I spent my eid el fitr reading literature on some of the world’s one time powerful men – Benito Mussolini and Adolf Hitler. This was not because they are my inspiration figures in any way but because I wanted to have a clear understanding of how they maneuvered to become the world’s most powerful leaders of their time; and why they later one earned themselves a position as the most hated men who have ever lived on earth till today. Interestingly, both men rose to power as uncontested darlings of Europe and the world at large but were later stoned to death like chicken thieves by their very own citizens. Borrowing from William Shakespeare’s description of the seven stages of human life, I think there are also seven ages of a leader – the first being that where a leader is more or less an embodiment of fresh ideas, charisma, action, strength, focus and drive. The seventh stage then describes a time where a leader is exhausted, has lost focus of long term goals, communicates poorly with his or her followers and is driven by fear of failure. The truth is that almost all leaders in the world reflect the characteristics of the first age of the leadership cycle when they have just taken up office. Some wade faster to the seventh stage other take a very long time – a decade, a quarter of a century or even half a century.
Nevertheless, taking you back to the once ‘all powerful’ Italian Duce, Mussolini spent about a quarter of a century in power in the early twentieth century. During his later years in power, he took over most of his government ministries and directly supervised as many as seven departments simultaneously. He single-handedly headed the all-powerful Fascist Party and the armed local fascist militia, the “Blackshirts”. Mussolini progressively dismantled virtually all constitutional and conventional restraints on his power. He was no longer responsible to Parliament and could only be removed from office by the Grand Council of Fascism, a body he had personally appointed made up of his party henchmen and relatives. Much as Mussolini could have succeeded in keeping power in his own hands and preventing the emergence of any “rival”, he descended into what usually consumes everyday leaders – micro management. He got subsumed into directly managing every segment of his government and got consumed with the trivial and unimportant aspects of his state – he lost sight of what was important.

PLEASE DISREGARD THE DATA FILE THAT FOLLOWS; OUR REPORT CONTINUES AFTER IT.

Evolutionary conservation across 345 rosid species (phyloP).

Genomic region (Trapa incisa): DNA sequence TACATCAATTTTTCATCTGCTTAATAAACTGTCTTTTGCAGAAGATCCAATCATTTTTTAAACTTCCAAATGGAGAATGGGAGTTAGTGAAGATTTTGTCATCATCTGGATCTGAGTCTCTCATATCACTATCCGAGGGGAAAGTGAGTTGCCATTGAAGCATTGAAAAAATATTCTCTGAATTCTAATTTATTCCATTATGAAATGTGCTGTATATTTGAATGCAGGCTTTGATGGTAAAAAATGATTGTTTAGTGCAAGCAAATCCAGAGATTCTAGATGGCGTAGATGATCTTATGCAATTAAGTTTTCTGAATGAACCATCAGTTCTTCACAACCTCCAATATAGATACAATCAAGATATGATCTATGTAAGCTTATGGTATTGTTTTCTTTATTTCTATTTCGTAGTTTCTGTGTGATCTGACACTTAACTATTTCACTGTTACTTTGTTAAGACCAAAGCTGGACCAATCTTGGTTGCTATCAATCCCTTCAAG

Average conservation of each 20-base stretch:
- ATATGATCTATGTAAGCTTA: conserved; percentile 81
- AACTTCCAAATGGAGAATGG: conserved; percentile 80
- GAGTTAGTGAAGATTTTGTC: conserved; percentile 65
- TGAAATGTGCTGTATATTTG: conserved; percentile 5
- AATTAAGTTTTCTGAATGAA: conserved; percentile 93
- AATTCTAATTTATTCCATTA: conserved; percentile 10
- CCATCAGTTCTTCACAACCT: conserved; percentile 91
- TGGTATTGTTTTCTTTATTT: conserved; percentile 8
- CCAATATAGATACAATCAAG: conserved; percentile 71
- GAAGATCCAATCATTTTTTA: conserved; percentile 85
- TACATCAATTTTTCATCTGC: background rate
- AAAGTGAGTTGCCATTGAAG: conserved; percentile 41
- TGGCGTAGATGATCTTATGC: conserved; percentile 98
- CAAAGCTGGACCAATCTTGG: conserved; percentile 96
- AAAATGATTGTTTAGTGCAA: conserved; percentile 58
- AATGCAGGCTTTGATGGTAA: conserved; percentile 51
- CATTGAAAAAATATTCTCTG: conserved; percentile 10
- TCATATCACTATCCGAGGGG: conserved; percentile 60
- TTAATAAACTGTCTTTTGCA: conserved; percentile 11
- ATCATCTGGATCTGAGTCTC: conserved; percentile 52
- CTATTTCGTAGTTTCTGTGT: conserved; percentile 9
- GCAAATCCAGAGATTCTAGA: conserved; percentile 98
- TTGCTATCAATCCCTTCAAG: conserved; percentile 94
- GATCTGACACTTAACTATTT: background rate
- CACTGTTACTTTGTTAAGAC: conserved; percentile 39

In the contemporary world, we have so many examples of such state leaders especially in Africa who have attempted to manage all aspects of government business but have ended up getting sidetracked from the long term strategic state goals. Recent events in Uganda explain this scenario better – the president seems to have lately defined himself as the sole figure of ‘solution’ in the country. It would be rather different if the Presidency attempted to identify itself as capable of solving all crises that come up. In other words the presidency might be powerless but the president is all powerful. When the teachers, traders, doctors, journalists, lawyers, have issues in their respective lines of duty, it’s not their immediate supervising authorities that have to deal with their problems but rather it takes the direct intervention of the president. Well, this would have been branded ‘effectiveness’ if the president was providing conclusive interventions but in a situation where the president’s intervention is widely perceived as a mere ‘ceremonial’ gesture, then it paints a different picture. Actually some people could possibly have been right to think that some government officials such as ministers are not professionally trusted by their appointing authorities to preside over ministerial business.
Leaders must discern the importance and the need for the existence of structures as well as credible people to work with. If a leader cannot trust his or her appointees to tackle the range of state issues, then possibly one could aptly presuppose that, that leader has crossed into the seventh age of the leadership cycle. As political analyst, Gwada Ogot puts it, “no single leader can be the all solving hammer”.